Raxco RamDisk Plus

Discussion in 'other software & services' started by Osaban, Sep 6, 2013.

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  1. Osaban

    Osaban Registered Member

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  2. SweX

    SweX Registered Member

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    If you don't want to buy it right away you can also.....:)
     
  3. Osaban

    Osaban Registered Member

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    I know I can have my own opinion... But I thought perhaps somebody has already tested it and would save me the trouble of a download and possibly other problems.
     
  4. SweX

    SweX Registered Member

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    Sure I was just pointing that out FYI. We had an active member here 6 months ago that used a ramdisk, I don't remember if it was this particular one, but he liked the one that he were using anyway :)
     
  5. J_L

    J_L Registered Member

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  6. Osaban

    Osaban Registered Member

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    I only have a fleeting interest in it, but Raxco usually promotes reasonable software. They claim it can boost system speed(actually Random reads and Writes) 50 times! Frankly i don't believe it and it is very expensive.
     
  7. NGRhodes

    NGRhodes Registered Member

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    Its a trade off, less memory for caching (more disc accesses read and write) and running applications (more likely to page out to page file), which the advert conveniently forgets to mention Windows already does (a lot of the claims are based on raw disk access without any of the standard windows performance enhancements such as caching, pre fetching etc.).
    Probably only make measurable difference if you have lots of free ram to spare (based on your normal day to day memory usage).
    Will probably be edge cases where people have a performance issue that can be addressed (where certain operations are slowed down by limited I/O), but in the general I remain sceptical until I see benchmarks.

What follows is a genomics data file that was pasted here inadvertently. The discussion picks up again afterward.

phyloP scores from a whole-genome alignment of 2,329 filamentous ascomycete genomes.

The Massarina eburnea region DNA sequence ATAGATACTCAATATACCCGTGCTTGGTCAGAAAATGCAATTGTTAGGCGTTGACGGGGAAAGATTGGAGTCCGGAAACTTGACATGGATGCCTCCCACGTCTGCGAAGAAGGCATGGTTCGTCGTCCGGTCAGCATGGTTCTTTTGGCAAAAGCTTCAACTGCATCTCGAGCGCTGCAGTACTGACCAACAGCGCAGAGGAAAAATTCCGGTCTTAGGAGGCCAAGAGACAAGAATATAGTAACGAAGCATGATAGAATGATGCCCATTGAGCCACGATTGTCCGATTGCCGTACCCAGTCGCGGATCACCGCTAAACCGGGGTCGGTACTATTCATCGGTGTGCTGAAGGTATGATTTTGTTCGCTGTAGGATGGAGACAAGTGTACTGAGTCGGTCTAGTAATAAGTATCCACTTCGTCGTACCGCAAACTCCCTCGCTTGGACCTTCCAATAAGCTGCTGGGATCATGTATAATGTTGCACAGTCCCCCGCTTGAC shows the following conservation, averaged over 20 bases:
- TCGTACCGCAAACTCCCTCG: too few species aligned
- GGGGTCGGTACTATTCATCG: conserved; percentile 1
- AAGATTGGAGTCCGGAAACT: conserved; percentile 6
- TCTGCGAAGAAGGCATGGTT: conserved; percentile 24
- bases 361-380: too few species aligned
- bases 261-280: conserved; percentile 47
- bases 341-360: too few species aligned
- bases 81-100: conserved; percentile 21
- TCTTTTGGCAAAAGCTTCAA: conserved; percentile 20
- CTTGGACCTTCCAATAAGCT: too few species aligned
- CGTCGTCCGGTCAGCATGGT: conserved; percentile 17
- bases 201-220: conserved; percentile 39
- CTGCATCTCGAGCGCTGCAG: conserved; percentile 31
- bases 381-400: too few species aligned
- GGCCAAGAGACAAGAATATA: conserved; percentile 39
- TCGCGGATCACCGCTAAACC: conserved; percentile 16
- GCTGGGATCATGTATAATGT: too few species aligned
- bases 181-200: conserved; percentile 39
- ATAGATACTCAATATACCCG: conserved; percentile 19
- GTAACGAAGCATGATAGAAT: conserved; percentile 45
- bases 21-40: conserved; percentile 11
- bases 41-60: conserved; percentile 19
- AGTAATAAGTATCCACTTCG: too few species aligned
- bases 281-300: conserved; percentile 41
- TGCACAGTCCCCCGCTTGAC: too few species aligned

Cheers, Nick
     
  8. aladdin

    aladdin Registered Member

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  9. J_L

    J_L Registered Member

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    Actually RAM disks are still far faster than SSD's, but you're right about which is the better deal. SoftPerfect is free, works very well, and I have 12 GB to spare.
     
  10. Osaban

    Osaban Registered Member

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    Thanks, this is the kind of info I was looking for.
     
  11. TheCatMan

    TheCatMan Registered Member

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    thanks for the links and articles, am downloading softperfects ramdisk http://www.softperfect.com/products/ramdisk/

    I was thinking of downloading portable apps like firefox and others that I use daily and loading them into ram to use. Is this the best way going about doing it ?
     
  12. majoMo

    majoMo Registered Member

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    @ TheCatMan, I don't see the point doing that. RamDisk's are useful to put them the browsers cache; thus you can save your hard disk use and clean your browser cache when rebooting (and maybe a quick browser).
     
  13. TheCatMan

    TheCatMan Registered Member

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    If I load the firefox portable edition into the ram drive, then I was hoping the cache and exe runs from there ?

    Or are you guys just installing the browser cache into the ram drive?
     
  14. 0strodamus

    0strodamus Registered Member

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    If you have enough memory for a RAM disk, why not just disable Firefox's disk cache and force it to use memory only?

    about:config "browser.cache.disk.enable" set to false and "browser.cache.disk.capacity" set to 0.
     
  15. Osaban

    Osaban Registered Member

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    Thanks Nick for clarifying the issue, seems to me that spending any amount of money on this type of software would be unnecessary given the fact that there are free alternatives.
     
    Last edited: Sep 7, 2013
  16. J_L

    J_L Registered Member

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    I personally only keep temporary files there, which includes testing portable apps or sandboxed programs. Putting the cache on a RAM disk instead of disabling it has the advantage of faster loading and less bandwidth usage for pages you've closed. Other objects, like online videos, are also kept there (and recoverable with VideoCacheView).

    If you use those apps daily, you can save the disk as an image and load that on startup (might be inconvenient for config), or copy/sync on startup and shutdown. Then you'll have to factor what to keep and when to save.

    If you think the increased performance and management is worth it, then go ahead. Could save some writes as well.
     
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